Re-reading Seneca's 'On the Shortness of Life' and 'On Tranquility of Mind' yesterday on the number 92 tram I was struck by how the Stoic analysis of 'dis-ease' of mind is similar to the first of the Four Noble Truths in the Buddha's diagnosis of Dukkha or 'unsatisfactoriness' or 'suffering'. This is an essentially medical approach to the analysis of the problem, dis-ease- dukkha, (to be understood) the virus - craving (to be abandoned), health -Nibbana- (to be realised) and the cure or practical course of treatment - the Noble Eight-fold Path (to be followed)
There are perhaps further parallels with the way that ancient philosophy in the west was practised as a way of life, 'Bios' dedicated to self-cultivation through the practice of physics, ethics and logic in order to live in accord with nature and reason which Pierre Hadot explains in 'What is Ancient Philosophy' and 'The Inner Citadel-The Meditations of Marcus Aurelius'
The goal of the ancient philosophies, Hadot argued, was to cultivate a specific, constant attitude toward existence, by way of the rational comprehension of the nature of humanity and its place in the cosmos. This cultivation required, specifically, that students learn to combat their passions and the illusory evaluative beliefs instilled by their passions, habits, and upbringing. To cultivate philosophical discourse or writing without connection to such a transformed ethical comportment was, for the ancients, to be as a rhetorician or a sophist, not a philosopher.
The late Stoic philosopher Epictetus says this of attachment or clinging in the Enchiridion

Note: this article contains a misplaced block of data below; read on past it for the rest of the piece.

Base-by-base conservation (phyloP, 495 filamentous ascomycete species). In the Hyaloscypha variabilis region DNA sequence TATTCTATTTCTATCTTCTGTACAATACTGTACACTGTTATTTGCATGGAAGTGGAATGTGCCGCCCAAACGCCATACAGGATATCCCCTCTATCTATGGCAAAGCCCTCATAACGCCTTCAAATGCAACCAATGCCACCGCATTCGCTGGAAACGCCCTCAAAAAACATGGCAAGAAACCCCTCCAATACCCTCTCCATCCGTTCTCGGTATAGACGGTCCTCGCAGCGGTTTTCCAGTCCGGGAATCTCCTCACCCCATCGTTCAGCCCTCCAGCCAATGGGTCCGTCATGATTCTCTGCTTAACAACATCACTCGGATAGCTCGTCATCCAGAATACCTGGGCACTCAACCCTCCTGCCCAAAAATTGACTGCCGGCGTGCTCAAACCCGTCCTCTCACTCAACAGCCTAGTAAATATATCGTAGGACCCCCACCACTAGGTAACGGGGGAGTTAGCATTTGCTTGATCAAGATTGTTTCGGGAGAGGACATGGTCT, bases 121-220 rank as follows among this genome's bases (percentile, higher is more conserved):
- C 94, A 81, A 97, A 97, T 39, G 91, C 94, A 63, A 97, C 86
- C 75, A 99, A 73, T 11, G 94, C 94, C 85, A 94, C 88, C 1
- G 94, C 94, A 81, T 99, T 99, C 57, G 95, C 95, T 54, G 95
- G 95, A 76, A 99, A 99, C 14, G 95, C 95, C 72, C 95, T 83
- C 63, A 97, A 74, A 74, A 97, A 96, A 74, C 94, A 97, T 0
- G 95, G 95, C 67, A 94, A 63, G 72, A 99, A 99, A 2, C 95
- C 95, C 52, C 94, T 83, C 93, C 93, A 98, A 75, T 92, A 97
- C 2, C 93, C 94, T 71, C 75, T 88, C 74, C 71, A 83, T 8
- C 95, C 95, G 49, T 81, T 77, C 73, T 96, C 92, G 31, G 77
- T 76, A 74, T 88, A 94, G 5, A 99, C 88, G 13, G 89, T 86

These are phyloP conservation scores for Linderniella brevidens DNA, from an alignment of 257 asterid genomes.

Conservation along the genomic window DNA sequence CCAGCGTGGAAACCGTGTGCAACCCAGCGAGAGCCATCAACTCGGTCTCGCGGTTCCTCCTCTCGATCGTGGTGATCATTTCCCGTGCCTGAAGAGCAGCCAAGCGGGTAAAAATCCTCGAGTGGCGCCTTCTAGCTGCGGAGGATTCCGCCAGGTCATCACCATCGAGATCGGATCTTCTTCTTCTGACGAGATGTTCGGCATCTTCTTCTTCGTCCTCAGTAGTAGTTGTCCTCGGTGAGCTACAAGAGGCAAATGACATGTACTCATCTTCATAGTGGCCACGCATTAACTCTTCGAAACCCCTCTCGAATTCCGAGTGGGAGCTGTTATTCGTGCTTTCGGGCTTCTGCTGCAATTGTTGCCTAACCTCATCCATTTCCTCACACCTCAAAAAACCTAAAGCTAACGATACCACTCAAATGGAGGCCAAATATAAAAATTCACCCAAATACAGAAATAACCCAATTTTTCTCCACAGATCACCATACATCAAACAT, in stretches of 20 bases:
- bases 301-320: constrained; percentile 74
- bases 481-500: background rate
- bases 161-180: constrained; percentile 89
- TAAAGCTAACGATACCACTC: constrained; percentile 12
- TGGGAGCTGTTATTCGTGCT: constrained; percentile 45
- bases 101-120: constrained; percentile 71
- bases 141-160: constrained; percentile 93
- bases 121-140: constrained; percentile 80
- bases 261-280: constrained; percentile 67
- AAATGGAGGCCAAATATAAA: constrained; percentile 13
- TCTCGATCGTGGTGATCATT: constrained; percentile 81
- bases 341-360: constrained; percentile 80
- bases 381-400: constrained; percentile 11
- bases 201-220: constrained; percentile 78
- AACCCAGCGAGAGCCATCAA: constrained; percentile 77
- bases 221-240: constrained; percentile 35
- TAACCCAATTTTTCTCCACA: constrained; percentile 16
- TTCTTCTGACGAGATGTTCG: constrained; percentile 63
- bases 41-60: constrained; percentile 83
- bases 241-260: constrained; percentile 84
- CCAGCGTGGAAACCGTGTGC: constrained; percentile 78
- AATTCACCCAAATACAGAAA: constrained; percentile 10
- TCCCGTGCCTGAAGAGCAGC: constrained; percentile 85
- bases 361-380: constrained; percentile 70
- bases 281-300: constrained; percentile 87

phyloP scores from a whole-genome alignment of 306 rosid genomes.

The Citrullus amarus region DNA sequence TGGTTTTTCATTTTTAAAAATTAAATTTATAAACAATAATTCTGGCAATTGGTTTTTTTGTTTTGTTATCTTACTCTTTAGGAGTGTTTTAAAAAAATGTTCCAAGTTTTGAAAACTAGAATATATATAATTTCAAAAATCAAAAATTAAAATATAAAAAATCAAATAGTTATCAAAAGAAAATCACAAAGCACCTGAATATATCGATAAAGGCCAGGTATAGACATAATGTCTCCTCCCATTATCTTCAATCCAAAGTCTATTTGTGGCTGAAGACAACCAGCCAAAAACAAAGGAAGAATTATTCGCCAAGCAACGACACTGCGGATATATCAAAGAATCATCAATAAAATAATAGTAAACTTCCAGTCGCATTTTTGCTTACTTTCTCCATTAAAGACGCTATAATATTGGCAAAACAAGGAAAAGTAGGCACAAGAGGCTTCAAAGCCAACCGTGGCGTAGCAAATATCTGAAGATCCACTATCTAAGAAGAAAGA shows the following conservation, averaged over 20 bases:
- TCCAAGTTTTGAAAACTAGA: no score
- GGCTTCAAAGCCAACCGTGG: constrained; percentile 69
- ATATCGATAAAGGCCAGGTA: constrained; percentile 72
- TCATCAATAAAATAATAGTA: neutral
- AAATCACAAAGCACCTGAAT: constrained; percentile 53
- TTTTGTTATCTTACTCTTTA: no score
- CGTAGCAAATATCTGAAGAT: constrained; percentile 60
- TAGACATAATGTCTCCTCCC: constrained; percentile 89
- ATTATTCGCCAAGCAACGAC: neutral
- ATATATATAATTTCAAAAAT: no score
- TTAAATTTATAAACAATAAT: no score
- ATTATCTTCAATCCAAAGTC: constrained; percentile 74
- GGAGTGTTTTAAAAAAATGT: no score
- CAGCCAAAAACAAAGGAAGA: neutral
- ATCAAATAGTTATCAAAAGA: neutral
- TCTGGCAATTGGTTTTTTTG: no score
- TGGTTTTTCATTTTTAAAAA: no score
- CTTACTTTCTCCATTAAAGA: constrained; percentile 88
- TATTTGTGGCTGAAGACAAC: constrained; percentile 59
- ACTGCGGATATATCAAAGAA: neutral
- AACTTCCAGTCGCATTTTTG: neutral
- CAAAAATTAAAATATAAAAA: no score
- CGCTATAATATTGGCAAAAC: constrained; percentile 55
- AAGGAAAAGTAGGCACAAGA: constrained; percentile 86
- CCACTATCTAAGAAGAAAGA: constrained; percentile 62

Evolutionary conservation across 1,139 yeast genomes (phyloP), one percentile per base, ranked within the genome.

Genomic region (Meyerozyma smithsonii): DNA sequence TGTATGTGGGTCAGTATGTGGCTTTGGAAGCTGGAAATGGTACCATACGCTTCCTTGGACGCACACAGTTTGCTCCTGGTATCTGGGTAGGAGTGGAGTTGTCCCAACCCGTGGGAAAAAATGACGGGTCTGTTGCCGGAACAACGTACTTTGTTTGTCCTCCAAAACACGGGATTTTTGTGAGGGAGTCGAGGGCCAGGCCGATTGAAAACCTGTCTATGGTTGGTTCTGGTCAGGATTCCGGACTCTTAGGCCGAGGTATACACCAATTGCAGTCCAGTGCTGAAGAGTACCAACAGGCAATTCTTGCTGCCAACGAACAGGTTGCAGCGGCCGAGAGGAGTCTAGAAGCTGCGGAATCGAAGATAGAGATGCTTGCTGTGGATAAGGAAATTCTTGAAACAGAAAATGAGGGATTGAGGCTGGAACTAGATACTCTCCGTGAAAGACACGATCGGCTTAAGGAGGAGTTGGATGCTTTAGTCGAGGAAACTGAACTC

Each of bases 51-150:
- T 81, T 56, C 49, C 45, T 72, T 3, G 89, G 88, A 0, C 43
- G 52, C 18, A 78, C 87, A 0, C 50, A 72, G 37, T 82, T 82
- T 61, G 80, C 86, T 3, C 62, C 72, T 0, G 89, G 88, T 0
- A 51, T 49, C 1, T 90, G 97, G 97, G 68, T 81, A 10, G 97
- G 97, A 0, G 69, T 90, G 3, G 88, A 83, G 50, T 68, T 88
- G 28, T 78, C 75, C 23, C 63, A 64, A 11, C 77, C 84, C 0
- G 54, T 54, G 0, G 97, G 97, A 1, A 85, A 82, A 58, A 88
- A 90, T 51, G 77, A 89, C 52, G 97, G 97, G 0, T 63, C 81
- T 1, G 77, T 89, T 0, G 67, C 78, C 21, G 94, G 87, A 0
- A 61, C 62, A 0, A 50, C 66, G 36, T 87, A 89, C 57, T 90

When you become attached to something, do not do so as to an object that cannot be taken away from you but as if it were something like a pot or a glass cup, so that, if it is broken, when you remember what it was , you will not be disturbed.
And Luang Por Chah, the loved and respected teacher in the Thai Forest tradition.
You may say, "Don't break my glass!" But you can't prevent something breakable from breaking. If it doesn't break now, it'll break later on. If you don't break it, someone else will. If someone else doesn't break it, one of the chickens will! The Buddha says to accept this. He penetrated all the way to seeing that this glass is already broken. This glass that isn't broken, he has us know as already broken. Whenever you pick up the glass, put water in it, drink from it, and put it down, he tells you to see that it's already broken. Understand? The Buddha's understanding was like this. He saw the broken glass in the unbroken one. Whenever its conditions run out, it'll break. Develop this attitude. Use the glass; look after it. Then one day it slips out of your hand: "Smash!" No problem. Why no problem? Because you saw it as broken before it broke. See?